Younger generations—millennials and Gen Zers—are strongly supportive of issues that would positively impact their futures: greater racial justice and inclusion, more favorable treatment of immigrants, stronger environmental protection, and effective gun control. But policies that support such measures are low on the priority list for Trump’s aging base.

Underlying this generational conflict are racial demographic dynamics which should further empower younger, diverse generations. One of these dynamics is the continued aging of the white population: There was an absolute decline in the number of white children and teenagers over the past decade, a consequence of there being fewer white women of childbearing age and low white immigration. Racial minorities, on the other hand, accounted for more than half of the decade’s births, as well as accounting for all growth in the country’s under-18 population.

Youthful diversity will be even more prominent in the new decade. The 2020 census will show that more than half of all children under 18 identify as a racial minority. During this new decade, as more white baby boomers age beyond 65, there will be an absolute decline of whites in their prime working years, meaning that racial minorities will contribute to all of the decade’s labor force growth. "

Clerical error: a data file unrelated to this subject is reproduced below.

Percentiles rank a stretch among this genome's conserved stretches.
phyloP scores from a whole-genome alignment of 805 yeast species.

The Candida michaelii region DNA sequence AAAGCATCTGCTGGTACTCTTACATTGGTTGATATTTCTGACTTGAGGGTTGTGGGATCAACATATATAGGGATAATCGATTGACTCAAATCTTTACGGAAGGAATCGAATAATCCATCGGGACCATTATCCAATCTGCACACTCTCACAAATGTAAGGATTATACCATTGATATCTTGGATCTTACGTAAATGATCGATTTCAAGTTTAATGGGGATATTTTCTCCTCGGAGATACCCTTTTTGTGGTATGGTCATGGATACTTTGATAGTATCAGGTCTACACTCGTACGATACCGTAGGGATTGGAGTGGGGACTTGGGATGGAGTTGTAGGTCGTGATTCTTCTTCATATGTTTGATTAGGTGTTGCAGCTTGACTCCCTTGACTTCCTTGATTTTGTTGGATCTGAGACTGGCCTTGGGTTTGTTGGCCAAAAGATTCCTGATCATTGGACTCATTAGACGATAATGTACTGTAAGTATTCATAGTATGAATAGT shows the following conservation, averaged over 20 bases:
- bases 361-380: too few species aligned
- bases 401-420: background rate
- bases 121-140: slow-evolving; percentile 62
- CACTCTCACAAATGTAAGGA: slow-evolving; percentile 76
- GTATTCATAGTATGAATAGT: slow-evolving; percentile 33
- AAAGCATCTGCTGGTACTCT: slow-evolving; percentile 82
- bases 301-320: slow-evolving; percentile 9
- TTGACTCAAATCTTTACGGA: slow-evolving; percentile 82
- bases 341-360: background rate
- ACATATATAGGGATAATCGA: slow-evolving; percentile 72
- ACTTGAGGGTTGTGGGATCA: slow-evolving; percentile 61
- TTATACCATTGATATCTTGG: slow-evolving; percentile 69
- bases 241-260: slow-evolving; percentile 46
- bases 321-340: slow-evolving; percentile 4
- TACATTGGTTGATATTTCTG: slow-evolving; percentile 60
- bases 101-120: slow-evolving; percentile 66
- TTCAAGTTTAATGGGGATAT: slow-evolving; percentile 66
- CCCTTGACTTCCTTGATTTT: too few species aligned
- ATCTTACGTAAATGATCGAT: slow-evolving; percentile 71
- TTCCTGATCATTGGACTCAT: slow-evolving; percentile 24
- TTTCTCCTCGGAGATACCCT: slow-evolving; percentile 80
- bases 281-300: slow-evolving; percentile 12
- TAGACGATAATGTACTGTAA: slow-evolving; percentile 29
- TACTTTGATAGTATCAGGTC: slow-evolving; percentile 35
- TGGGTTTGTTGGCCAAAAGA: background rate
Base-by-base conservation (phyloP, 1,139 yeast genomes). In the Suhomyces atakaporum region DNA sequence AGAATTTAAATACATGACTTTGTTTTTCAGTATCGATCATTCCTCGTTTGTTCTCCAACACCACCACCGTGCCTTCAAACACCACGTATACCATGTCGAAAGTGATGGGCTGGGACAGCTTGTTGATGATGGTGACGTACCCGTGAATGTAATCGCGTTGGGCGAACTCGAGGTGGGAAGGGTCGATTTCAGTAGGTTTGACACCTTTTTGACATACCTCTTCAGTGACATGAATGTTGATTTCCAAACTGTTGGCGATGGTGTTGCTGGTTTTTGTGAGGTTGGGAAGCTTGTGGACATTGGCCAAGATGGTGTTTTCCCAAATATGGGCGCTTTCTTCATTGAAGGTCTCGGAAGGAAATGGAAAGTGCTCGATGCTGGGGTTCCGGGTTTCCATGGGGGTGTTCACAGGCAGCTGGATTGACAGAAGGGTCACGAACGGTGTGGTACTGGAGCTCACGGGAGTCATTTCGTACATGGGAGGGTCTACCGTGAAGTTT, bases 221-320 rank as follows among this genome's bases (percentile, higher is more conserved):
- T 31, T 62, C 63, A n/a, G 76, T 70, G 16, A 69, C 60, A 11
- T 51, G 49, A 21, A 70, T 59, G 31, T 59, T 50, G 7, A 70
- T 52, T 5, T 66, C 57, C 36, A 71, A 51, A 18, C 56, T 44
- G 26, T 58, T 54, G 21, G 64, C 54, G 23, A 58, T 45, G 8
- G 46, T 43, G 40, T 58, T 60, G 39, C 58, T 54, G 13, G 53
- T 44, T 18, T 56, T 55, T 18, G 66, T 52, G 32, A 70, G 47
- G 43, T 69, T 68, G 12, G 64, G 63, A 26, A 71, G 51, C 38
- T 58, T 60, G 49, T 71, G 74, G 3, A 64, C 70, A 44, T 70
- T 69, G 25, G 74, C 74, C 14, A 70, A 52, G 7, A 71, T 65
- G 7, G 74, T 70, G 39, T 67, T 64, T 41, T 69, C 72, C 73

“Generation” is a universal term here. Young people can do what they can but us olds gotta tap in to help them out. If you’re older than me, that includes you, too. 

It is possible that older whites will eventually hold more generous attitudes toward today’s highly diverse younger generations as they age and disperse across the country into suburbs, exurbs, and currently red states, while the children and grandchildren of baby boomers marry those in other races. Millennials themselves can be positive role models as they age and take on leadership positions in business, politics, and public life, serving as a bridge generation between the boomer-dominated nation we have been and the multihued nation we are becoming.

"In many ways, our racially diverse, younger population is beginning to flex its political muscle and raise national consciousness on a variety of progressive issues. This contrasts sharply with the rapidly aging population of mostly white baby boomers and their seniors, who have pushed back mightily against such policies. Unless some accommodation is reached, the struggle between our past and our future will persist, leaving our nation and its economy vulnerable.”

Now, fixing all that sounds like a LOT, right? Thing is, nobody’s saying you gotta do everything, just do what you can with what you have.